How ETFs solve the asset allocation challenge

14 September 2020

Money & Life team

Money & Life contributors draw on their diverse range of experience to present you with insights and guidance that will help you manage your financial wellbeing, achieve your lifestyle goals and plan for your financial future.

Getting the asset mix right is as crucial as ever during the current pandemic-induced investment cycle. Clifford Fram explores how investment professionals are approaching different asset classes and sectors and finds ETFs have matured into powerful asset-allocation tools.  

If there’s one thing financial planners are inclined to agree on, it’s that asset allocation is a more critical component of portfolio performance than market timing or stock picking. It’s a notion backed by academic research, with contemporary studies continuing to cite the 1986 claim by Brinson, Hood and Beebower that strategic asset allocation decisions can explain 93.6 per cent of performance variation 

For financial planner James McFall CFP® , Managing Director of Yield Financial Planningthe key to balancing risk and return is to satisfy the sleep test. A big part of getting asset allocation right is about managing it in the context of the client’s risk profile because that’s going to factor into their comfort level, he says. Some of our clients have been nervous about COVID and the recession. A large part of the conversation has involved us reassuring them that we have their asset allocation right; that they are positioned in such a way that they don’t need to sell growth assets at the wrong time.  

Tactical challenges 

Nobody’s saying just yet that the long-term performances of the various asset classes are going to be fundamentally different from their historical trajectories. But there are tactical challenges: negligible returns on cash, a quirky bond market, limited diversification options on the ASX and COVID-19 impacted retail, office and hospitality rentals. At the same time, gold is at a record high. 

Many financial planners are using tactical asset allocation to take into account market conditions at the present time, says Alex Vynokur, the CEO of ETF provider BetaShares 

The world has undoubtedly changed very significantly with COVID-19. The synchronised plunge of economies, the corresponding stimulus by global central banks, the ultra-low interest rate environment and very low growth are certainly presenting challenges that need to be taken into account. 

The need to get asset allocation right in this environment is as important as ever. Each of the elements, whether it’s Australian equities, global equities, fixed income or alternatives, for example, presents its own opportunities, even in the difficult and uncertain environment. 

A vital enabler 

Alex sees ETFs as a vital enabler for financial planners to serve the asset allocation needs of their clients. 

Being able to use simple, transparent and cost-effective building blocks such as ETFs to implement asset allocation is a very compelling proposition. That’s one of the reasons why the ETF industry around the globe has grown so significantly, and its why the proportion of financial planners in Australia who use ETFs has grown significantly over the past decade and will continue growing. 

 

 

(Source: Stockspot, ASXMarch 2020) 

Financial planner Sally Huynh CFP®, Private Client Adviser at Shadforth Financial Group has coined the acronym CFC (COVID-19 Financial Crisis). Whether we call it CFC or GFC, it’s another event on the share market. In any major economic event, asset allocation has to be right, she says. “It’s not about treatment. It’s about prevention. Setting the right expectation and getting everything right from the beginning will achieve the right outcome for clients. But it is absolutely dependent on the client’s goals and objectives and their specific circumstances.  

Clients definitely need us more during this time. This is the time to stay closer to them and truly understand their thinking, which will help us provide the right information to support them. she adds.  We remind and reassure them that, although this health pandemic is rare, the volatility we’re seeing in equities is not uncommon. It actually forms part of the normal investment journey.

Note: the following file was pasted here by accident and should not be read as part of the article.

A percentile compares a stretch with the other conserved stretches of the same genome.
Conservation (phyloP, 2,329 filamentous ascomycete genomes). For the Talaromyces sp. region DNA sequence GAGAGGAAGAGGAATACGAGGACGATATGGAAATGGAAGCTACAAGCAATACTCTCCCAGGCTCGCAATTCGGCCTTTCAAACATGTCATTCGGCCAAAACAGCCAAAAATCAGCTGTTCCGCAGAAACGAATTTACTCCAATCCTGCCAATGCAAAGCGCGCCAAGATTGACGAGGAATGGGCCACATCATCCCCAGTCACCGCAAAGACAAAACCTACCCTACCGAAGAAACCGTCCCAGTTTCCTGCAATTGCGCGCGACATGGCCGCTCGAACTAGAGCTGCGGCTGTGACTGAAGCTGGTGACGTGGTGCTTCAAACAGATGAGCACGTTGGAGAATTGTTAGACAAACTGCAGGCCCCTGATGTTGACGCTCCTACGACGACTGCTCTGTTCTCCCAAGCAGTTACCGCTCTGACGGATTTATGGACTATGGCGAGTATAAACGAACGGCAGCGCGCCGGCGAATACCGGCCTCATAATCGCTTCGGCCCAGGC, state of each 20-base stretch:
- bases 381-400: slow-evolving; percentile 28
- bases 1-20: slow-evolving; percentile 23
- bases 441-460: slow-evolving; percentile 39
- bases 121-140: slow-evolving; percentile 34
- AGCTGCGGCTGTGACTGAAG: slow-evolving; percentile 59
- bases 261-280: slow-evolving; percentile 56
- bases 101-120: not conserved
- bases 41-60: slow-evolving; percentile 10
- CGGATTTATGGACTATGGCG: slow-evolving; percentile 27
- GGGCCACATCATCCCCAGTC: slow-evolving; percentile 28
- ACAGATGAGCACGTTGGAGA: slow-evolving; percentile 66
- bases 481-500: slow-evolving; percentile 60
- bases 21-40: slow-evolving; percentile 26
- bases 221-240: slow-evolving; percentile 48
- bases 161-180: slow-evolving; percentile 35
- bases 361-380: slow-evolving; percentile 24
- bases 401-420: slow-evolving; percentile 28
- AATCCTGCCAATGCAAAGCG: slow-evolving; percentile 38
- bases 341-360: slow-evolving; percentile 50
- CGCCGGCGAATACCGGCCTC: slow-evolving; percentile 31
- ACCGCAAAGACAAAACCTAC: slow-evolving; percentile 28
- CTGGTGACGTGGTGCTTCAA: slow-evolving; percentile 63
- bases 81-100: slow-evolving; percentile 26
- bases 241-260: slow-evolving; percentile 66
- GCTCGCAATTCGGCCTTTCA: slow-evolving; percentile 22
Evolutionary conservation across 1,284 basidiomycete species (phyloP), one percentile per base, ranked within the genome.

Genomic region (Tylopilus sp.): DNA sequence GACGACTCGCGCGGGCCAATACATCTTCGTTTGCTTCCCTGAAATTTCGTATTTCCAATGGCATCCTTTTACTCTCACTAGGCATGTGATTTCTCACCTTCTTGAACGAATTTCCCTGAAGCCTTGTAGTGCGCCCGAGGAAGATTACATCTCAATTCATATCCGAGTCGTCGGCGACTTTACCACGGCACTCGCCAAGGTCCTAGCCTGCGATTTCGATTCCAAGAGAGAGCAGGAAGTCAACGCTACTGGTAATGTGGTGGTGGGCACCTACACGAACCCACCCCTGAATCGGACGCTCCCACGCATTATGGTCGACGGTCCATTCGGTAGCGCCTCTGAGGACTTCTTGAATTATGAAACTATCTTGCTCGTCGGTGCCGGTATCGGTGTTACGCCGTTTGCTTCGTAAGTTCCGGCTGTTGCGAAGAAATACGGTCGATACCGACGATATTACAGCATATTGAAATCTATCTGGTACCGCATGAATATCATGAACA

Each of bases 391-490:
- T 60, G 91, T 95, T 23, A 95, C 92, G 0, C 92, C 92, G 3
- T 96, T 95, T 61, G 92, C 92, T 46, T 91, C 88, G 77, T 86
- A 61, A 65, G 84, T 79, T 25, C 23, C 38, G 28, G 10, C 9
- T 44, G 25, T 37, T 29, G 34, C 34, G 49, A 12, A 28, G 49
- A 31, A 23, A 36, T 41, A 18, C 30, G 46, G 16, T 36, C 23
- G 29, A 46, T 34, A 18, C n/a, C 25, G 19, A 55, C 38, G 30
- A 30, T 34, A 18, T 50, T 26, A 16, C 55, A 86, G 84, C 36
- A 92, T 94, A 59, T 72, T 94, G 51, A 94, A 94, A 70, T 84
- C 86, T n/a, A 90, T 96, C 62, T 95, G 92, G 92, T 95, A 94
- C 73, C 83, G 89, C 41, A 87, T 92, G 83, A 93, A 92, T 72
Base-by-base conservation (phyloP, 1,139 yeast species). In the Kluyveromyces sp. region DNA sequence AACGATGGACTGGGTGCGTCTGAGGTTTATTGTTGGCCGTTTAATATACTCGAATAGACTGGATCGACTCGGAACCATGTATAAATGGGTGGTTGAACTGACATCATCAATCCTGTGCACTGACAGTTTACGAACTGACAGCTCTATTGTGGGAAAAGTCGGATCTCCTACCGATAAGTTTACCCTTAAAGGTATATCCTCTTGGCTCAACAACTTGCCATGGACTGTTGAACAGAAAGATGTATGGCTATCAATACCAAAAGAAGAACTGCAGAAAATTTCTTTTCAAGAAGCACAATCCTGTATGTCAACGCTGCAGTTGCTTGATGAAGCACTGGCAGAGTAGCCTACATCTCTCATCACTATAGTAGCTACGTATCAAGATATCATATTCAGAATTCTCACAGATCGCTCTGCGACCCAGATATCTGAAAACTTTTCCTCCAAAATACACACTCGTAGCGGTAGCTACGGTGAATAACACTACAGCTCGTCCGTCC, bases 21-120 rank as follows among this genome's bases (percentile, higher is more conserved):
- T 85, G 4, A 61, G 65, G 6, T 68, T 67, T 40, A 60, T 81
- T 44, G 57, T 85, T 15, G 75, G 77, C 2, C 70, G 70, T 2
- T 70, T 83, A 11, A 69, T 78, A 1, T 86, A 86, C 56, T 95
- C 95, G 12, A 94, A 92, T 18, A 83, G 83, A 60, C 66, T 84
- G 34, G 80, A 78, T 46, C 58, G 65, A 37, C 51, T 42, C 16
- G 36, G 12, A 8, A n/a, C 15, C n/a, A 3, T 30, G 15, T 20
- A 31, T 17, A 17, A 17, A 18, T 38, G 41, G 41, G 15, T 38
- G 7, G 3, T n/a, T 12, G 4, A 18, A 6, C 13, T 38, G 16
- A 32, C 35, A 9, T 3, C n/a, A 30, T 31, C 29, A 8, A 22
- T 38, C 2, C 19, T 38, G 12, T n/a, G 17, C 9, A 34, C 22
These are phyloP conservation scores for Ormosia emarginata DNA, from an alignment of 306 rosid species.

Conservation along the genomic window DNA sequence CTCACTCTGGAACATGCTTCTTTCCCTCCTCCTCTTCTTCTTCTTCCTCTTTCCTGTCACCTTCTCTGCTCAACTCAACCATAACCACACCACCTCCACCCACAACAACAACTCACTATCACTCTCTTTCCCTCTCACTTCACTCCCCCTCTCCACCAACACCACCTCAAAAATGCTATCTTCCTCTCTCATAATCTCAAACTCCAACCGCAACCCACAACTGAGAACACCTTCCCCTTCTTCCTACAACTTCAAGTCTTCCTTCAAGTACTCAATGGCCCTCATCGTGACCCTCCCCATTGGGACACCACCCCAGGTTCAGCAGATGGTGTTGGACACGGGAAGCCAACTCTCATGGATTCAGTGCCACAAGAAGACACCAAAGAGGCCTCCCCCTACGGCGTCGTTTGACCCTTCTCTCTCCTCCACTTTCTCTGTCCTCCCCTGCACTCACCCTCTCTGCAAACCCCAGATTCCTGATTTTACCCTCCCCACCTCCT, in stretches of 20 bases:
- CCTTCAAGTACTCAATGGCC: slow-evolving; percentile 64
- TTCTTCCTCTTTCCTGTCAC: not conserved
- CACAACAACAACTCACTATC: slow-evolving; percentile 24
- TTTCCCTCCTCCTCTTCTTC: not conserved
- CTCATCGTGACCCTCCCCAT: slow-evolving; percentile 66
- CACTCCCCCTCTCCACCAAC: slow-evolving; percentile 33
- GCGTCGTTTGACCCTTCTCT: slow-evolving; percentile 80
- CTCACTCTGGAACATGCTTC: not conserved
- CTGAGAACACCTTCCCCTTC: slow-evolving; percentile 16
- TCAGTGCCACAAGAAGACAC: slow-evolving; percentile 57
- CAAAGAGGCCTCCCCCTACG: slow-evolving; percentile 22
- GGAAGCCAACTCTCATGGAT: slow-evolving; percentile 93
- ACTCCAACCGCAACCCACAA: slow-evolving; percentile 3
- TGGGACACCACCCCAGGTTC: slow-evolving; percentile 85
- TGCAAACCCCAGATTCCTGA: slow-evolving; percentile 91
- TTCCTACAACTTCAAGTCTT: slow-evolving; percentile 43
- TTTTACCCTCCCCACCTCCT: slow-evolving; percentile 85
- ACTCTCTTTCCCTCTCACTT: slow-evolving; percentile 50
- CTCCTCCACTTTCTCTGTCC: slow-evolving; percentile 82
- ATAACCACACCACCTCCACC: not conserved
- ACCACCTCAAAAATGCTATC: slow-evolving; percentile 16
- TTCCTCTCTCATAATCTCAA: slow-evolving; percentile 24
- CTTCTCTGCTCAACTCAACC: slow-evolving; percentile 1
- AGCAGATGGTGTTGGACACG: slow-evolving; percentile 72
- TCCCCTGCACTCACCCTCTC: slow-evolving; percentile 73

It pays to work extra hard to make sure clients are fully informed and don’t make wrong decisions, she says.  

James focuses on reminding clients that that markets go up and down, and not in a straight line either. We encourage them to be true to their investment strategy. We show them that they are in a position to ride out the bumps and just carry on enjoying their life. 

Selling opportunity 

That said, James believes the market has bounced back sufficiently to offer clients some flexibility.   

It comes back to the client’s individual circumstances and to re-evaluating their risk profile. One thing we are saying to clients is that there is an opportunity for us to reflect on whether we are invested appropriately for their comfort level. 

If the market were in the depths of its COVID-19 fall, he would not be changing risk profiles. Volatile markets like these can highlight to some clients that they are invested in a higher risk profile than they are comfortable with, but once markets are in free fall, it is usually too late to change. Right now, there’s an opportunity. 

People nearing retirement and those already relying on their investments for income are a particular challenge in the current environment. 

“We’ve had to re-evaluate how we approach the income-generation needs of clients, says James. Typically, we don’t invest just for yield. We look to meet income requirements from a combination of the income being generated and capital. It’s about structuring assets to be invested in the best way they can be for the climate to maximise the longevity of funds overall.  

But James is concerned about the almost perfect storm of challenges across bonds, commercial property, Australian equities and global equities. 

Traditional bonds are not the investments they were as recently as a year ago, he says. And a recession is always a bad thing for commercial property. Businesses downsize or close, and the need for space reduces. Layer COVID-19 on top of that and you’ve got a severely changed landscape. Until COVID-19, valuations were very high because the yield was being chased. But now there is uncertainty there. 

Sally is less pessimistic about property and sees growth opportunities amid the upheaval in some sub-sectors within property.   

If you look at distribution centres for e-businesses, their demand has increased. There are different sub-sectors within property, and some do behave differently.  Property, like other growth asset classes, has its up and downs, but reducing its allocation when it has already gone through a major decline is probably not a sensible strategy in my view.